Djibouti–Ambouli International Airport (Arabic: مطار جيبوتي الدولي, French: Aéroport international Ambouli) (IATA: JIB, ICAO: HDAM) is a joint civilian/military-use airport situated in the town of Ambouli, Djibouti. It serves the national capital, Djibouti. The airport is located approximately 6 kilometres (4 miles) from the city centre. It occupies an area of 10 square kilometers.
The airport was opened in 1948. Originally modest-sized, the facility grew in the post-independence period after a series of renovation projects.
In the mid-1970s, the airport was enlarged to accommodate more international carriers, with the state-owned Air Djibouti providing regular trips to its various destinations.
Djibouti–Ambouli International Airport has a single terminal building, with one departure gate and one baggage carousel.
As the airport is located south of Djibouti City and its runways run east–west, an airliner’s landing approach is usually directly over the conurbation of the capital, when the wind is from the west.
In 2010, the airport served 176,861 passengers.
In addition to its use as a civilian airport, the airport hosts a military presence from a number of countries. Military traffic makes up approximately 75% of the airport’s total traffic volume.
- Military of France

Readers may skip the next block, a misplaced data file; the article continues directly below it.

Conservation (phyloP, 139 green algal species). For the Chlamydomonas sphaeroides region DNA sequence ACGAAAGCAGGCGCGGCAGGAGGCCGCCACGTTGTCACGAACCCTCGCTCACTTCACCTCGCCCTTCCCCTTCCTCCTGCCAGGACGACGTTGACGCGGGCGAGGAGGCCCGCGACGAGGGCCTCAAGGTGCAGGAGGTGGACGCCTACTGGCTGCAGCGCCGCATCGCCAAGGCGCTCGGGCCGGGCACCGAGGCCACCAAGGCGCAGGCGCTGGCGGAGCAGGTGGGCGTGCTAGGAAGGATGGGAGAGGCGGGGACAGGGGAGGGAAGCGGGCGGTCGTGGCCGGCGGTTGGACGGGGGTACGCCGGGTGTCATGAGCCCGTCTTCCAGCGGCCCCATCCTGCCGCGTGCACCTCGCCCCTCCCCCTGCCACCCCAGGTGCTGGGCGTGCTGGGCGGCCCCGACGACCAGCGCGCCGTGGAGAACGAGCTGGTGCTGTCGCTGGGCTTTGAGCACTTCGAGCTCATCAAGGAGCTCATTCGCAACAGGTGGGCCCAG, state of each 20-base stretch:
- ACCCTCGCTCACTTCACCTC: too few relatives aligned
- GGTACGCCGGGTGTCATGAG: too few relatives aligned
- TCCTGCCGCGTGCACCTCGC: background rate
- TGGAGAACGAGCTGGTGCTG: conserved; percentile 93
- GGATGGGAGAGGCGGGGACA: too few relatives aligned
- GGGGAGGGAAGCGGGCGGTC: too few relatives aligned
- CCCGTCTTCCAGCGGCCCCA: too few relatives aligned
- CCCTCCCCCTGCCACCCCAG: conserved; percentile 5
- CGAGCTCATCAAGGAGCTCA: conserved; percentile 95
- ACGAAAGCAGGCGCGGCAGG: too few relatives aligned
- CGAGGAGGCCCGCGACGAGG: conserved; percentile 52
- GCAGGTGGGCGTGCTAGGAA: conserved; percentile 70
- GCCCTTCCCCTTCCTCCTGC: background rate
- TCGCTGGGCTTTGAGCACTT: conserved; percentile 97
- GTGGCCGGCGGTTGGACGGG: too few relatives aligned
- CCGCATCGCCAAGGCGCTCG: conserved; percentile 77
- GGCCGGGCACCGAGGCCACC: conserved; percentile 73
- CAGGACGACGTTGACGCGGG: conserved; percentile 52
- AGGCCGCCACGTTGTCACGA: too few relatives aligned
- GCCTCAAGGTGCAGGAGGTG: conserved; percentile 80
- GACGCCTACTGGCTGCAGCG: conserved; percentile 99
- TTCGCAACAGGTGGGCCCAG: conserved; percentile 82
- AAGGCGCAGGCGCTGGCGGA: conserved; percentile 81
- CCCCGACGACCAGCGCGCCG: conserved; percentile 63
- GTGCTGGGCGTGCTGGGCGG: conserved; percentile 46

- United States Armed Forces (Combined Joint Task Force-Horn of Africa)
- Djibouti Air Force – located on the southwest side of the airfield.
- Japan Self-Defense Forces
- Japan Self-Defense Force Base Djibouti was established in 2009 on a 12 ha site adjacent to the airport; two P-3C aircraft and 180 personnel are stationed here. This is the only JSDF base located outside Japan, and is intended to protect Japanese nationals and ships in the region from terrorism and piracy.
- Italian Air Force
- Supporting the European Union Naval Force – operating the General Atomics MQ-1 Predator.
Air-traffic controllers controversy
According to military officials, US military flights comprised over 50 percent of the 30,000 departures and arrivals in 2014. Civilian air-traffic controllers hired by the Djiboutian government monitor the airspace over Camp Lemonnier’s runways, unlike other major US military bases. US consultants stationed at the base reported that over a three-month period, the controllers made an average of 2,378 errors per 100,000 aircraft operations, an error rate reportedly 1,700 times greater than the US standard. US federal aviation experts suggested that an unprofessional attitude on the part of the controllers potentially imperiled American military and civilian flights to and from the airport. FAA officials asserted that the controllers’ lax attitude, which allegedly included barring drones from taking off or landing, stemmed from a belief on their part that the US drones were unreliable aircraft and dangerous weapons aimed at killing Muslims.
The Djibouti government dismissed the air controller safety allegations as exaggerations or fabrications. US Ambassador to Djibouti Tom Kelly likewise indicated that, after asking for further improvements in aviation, progress was being registered at the airport. U.S. Navy Captain Kevin Bertelsen, the commanding officer at Camp Lemonnier, described work at the air base as challenging, but similarly indicated that conditions there had been ameliorated. In 2014, the US government also signed a new twenty-year lease with the Djibouti authorities to maintain its military base at the airport